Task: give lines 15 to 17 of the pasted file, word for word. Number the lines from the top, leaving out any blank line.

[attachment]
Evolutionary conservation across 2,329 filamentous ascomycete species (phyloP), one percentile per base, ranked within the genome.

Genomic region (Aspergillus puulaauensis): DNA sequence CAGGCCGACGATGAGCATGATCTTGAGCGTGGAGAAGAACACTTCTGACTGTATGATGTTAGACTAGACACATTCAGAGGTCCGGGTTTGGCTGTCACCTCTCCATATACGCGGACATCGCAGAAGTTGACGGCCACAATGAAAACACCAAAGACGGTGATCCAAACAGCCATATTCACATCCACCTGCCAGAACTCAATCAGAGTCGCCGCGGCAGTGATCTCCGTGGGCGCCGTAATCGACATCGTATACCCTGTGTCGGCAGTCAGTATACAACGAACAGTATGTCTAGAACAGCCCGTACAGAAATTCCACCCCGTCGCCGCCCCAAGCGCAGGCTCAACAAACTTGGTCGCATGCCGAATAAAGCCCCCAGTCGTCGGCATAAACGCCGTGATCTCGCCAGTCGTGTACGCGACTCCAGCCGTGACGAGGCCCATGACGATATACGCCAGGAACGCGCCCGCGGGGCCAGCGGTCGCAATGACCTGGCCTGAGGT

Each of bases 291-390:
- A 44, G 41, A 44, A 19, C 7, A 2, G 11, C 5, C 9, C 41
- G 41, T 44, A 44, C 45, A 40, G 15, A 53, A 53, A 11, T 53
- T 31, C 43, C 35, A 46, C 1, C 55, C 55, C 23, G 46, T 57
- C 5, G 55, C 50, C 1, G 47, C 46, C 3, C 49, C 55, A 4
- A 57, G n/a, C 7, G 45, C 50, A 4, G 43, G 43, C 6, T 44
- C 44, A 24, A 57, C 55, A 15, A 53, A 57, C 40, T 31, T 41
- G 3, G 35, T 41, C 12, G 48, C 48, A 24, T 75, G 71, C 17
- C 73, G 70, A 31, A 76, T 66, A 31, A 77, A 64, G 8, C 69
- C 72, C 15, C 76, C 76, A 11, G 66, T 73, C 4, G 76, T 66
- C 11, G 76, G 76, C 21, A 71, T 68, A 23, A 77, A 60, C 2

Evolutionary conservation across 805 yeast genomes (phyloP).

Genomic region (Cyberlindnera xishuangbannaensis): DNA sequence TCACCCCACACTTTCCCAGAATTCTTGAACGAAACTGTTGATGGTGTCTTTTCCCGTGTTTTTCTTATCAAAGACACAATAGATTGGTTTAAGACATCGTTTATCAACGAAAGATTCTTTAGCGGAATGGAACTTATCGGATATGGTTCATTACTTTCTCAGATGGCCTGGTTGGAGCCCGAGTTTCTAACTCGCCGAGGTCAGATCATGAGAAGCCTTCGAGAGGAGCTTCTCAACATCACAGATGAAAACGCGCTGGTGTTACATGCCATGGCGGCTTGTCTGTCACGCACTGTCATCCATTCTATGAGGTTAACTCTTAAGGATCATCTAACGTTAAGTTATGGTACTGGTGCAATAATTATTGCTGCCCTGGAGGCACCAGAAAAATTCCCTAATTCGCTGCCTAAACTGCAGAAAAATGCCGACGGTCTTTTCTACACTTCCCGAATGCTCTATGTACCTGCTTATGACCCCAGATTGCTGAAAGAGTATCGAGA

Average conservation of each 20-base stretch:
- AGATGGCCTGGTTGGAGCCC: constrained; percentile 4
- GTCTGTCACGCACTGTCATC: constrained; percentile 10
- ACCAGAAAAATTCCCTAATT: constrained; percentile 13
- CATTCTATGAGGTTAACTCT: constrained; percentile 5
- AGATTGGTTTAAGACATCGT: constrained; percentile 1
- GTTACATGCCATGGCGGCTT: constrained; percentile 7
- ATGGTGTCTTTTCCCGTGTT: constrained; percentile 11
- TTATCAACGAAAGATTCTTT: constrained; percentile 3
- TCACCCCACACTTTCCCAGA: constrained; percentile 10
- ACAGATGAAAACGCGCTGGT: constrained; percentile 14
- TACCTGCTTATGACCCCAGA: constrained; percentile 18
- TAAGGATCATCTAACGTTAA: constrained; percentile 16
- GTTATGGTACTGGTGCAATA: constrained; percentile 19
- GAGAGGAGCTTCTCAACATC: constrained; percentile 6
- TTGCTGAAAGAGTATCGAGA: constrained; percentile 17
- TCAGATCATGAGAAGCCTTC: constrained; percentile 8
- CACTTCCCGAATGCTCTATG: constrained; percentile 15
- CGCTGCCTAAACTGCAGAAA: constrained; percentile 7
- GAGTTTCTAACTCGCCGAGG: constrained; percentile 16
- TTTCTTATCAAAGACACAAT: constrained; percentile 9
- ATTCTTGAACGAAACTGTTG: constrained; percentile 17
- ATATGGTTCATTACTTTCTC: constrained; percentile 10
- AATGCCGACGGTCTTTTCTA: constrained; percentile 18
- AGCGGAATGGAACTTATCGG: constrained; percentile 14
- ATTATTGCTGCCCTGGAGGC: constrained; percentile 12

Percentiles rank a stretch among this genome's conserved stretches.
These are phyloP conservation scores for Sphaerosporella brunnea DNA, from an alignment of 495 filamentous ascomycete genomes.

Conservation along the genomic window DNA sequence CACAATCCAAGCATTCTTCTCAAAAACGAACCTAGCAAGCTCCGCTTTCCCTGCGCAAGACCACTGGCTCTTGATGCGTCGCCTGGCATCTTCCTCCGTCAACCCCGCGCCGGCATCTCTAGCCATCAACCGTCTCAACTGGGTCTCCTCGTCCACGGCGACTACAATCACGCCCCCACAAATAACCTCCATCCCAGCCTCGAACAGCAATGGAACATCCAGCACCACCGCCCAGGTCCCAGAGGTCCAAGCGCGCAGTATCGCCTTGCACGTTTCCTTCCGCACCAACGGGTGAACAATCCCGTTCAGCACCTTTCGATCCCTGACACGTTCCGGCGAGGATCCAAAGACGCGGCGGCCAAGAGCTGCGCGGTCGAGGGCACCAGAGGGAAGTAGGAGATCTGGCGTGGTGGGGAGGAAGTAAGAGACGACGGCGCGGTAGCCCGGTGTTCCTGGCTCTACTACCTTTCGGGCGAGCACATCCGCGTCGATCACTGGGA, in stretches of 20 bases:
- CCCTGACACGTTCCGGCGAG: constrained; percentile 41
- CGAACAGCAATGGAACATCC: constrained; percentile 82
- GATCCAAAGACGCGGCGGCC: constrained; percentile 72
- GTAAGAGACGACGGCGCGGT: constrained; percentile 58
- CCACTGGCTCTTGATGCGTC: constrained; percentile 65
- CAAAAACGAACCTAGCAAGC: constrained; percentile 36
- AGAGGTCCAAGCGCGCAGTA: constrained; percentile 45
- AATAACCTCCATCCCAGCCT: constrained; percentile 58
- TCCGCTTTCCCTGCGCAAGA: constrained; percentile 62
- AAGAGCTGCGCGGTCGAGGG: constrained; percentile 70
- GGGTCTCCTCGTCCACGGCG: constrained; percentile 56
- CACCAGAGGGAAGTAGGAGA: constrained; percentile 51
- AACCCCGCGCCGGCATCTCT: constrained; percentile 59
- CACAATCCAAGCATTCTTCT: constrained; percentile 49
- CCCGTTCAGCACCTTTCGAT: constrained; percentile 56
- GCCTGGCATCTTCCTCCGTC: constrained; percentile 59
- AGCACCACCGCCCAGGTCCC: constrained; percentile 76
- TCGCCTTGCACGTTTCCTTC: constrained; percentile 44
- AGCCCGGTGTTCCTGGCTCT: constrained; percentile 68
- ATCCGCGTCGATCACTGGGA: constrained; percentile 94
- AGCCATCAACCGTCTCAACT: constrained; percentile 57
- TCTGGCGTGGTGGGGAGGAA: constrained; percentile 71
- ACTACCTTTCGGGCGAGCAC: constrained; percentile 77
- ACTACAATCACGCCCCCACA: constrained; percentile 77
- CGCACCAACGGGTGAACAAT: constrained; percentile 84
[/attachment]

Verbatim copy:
Genomic region (Cyberlindnera xishuangbannaensis): DNA sequence TCACCCCACACTTTCCCAGAATTCTTGAACGAAACTGTTGATGGTGTCTTTTCCCGTGTTTTTCTTATCAAAGACACAATAGATTGGTTTAAGACATCGTTTATCAACGAAAGATTCTTTAGCGGAATGGAACTTATCGGATATGGTTCATTACTTTCTCAGATGGCCTGGTTGGAGCCCGAGTTTCTAACTCGCCGAGGTCAGATCATGAGAAGCCTTCGAGAGGAGCTTCTCAACATCACAGATGAAAACGCGCTGGTGTTACATGCCATGGCGGCTTGTCTGTCACGCACTGTCATCCATTCTATGAGGTTAACTCTTAAGGATCATCTAACGTTAAGTTATGGTACTGGTGCAATAATTATTGCTGCCCTGGAGGCACCAGAAAAATTCCCTAATTCGCTGCCTAAACTGCAGAAAAATGCCGACGGTCTTTTCTACACTTCCCGAATGCTCTATGTACCTGCTTATGACCCCAGATTGCTGAAAGAGTATCGAGA

Average conservation of each 20-base stretch:
- AGATGGCCTGGTTGGAGCCC: constrained; percentile 4